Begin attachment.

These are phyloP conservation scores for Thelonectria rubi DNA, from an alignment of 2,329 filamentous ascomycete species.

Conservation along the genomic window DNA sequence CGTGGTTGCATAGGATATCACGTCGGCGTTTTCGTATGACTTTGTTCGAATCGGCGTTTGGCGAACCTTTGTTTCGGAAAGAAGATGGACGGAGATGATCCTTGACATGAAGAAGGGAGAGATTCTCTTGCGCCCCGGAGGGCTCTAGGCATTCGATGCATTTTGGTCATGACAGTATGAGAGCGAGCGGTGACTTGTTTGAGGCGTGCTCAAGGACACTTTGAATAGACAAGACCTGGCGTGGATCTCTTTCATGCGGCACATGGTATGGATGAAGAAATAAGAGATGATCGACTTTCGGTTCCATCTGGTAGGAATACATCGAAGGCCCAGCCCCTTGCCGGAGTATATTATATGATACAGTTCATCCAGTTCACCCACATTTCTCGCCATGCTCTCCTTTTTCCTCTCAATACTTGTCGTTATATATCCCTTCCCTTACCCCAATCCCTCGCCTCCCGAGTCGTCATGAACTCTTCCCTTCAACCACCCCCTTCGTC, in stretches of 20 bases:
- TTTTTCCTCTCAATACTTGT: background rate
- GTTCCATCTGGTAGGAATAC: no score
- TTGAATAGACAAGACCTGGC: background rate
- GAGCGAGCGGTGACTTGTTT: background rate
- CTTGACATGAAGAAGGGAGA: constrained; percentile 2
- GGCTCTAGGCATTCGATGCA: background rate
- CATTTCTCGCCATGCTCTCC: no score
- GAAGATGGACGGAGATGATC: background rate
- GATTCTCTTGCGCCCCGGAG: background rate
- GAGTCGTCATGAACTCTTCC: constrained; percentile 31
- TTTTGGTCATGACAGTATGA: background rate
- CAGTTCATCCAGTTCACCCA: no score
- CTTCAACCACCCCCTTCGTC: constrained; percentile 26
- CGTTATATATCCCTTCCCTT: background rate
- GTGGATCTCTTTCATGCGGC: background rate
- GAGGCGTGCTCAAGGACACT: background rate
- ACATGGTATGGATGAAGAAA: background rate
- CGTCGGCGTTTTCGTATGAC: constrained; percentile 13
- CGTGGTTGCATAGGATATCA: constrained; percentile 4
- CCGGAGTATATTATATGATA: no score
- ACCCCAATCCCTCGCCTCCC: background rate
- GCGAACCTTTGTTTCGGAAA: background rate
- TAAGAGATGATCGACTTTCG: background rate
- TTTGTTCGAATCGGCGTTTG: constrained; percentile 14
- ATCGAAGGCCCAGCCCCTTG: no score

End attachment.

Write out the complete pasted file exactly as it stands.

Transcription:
These are phyloP conservation scores for Thelonectria rubi DNA, from an alignment of 2,329 filamentous ascomycete species.

Conservation along the genomic window DNA sequence CGTGGTTGCATAGGATATCACGTCGGCGTTTTCGTATGACTTTGTTCGAATCGGCGTTTGGCGAACCTTTGTTTCGGAAAGAAGATGGACGGAGATGATCCTTGACATGAAGAAGGGAGAGATTCTCTTGCGCCCCGGAGGGCTCTAGGCATTCGATGCATTTTGGTCATGACAGTATGAGAGCGAGCGGTGACTTGTTTGAGGCGTGCTCAAGGACACTTTGAATAGACAAGACCTGGCGTGGATCTCTTTCATGCGGCACATGGTATGGATGAAGAAATAAGAGATGATCGACTTTCGGTTCCATCTGGTAGGAATACATCGAAGGCCCAGCCCCTTGCCGGAGTATATTATATGATACAGTTCATCCAGTTCACCCACATTTCTCGCCATGCTCTCCTTTTTCCTCTCAATACTTGTCGTTATATATCCCTTCCCTTACCCCAATCCCTCGCCTCCCGAGTCGTCATGAACTCTTCCCTTCAACCACCCCCTTCGTC, in stretches of 20 bases:
- TTTTTCCTCTCAATACTTGT: background rate
- GTTCCATCTGGTAGGAATAC: no score
- TTGAATAGACAAGACCTGGC: background rate
- GAGCGAGCGGTGACTTGTTT: background rate
- CTTGACATGAAGAAGGGAGA: constrained; percentile 2
- GGCTCTAGGCATTCGATGCA: background rate
- CATTTCTCGCCATGCTCTCC: no score
- GAAGATGGACGGAGATGATC: background rate
- GATTCTCTTGCGCCCCGGAG: background rate
- GAGTCGTCATGAACTCTTCC: constrained; percentile 31
- TTTTGGTCATGACAGTATGA: background rate
- CAGTTCATCCAGTTCACCCA: no score
- CTTCAACCACCCCCTTCGTC: constrained; percentile 26
- CGTTATATATCCCTTCCCTT: background rate
- GTGGATCTCTTTCATGCGGC: background rate
- GAGGCGTGCTCAAGGACACT: background rate
- ACATGGTATGGATGAAGAAA: background rate
- CGTCGGCGTTTTCGTATGAC: constrained; percentile 13
- CGTGGTTGCATAGGATATCA: constrained; percentile 4
- CCGGAGTATATTATATGATA: no score
- ACCCCAATCCCTCGCCTCCC: background rate
- GCGAACCTTTGTTTCGGAAA: background rate
- TAAGAGATGATCGACTTTCG: background rate
- TTTGTTCGAATCGGCGTTTG: constrained; percentile 14
- ATCGAAGGCCCAGCCCCTTG: no score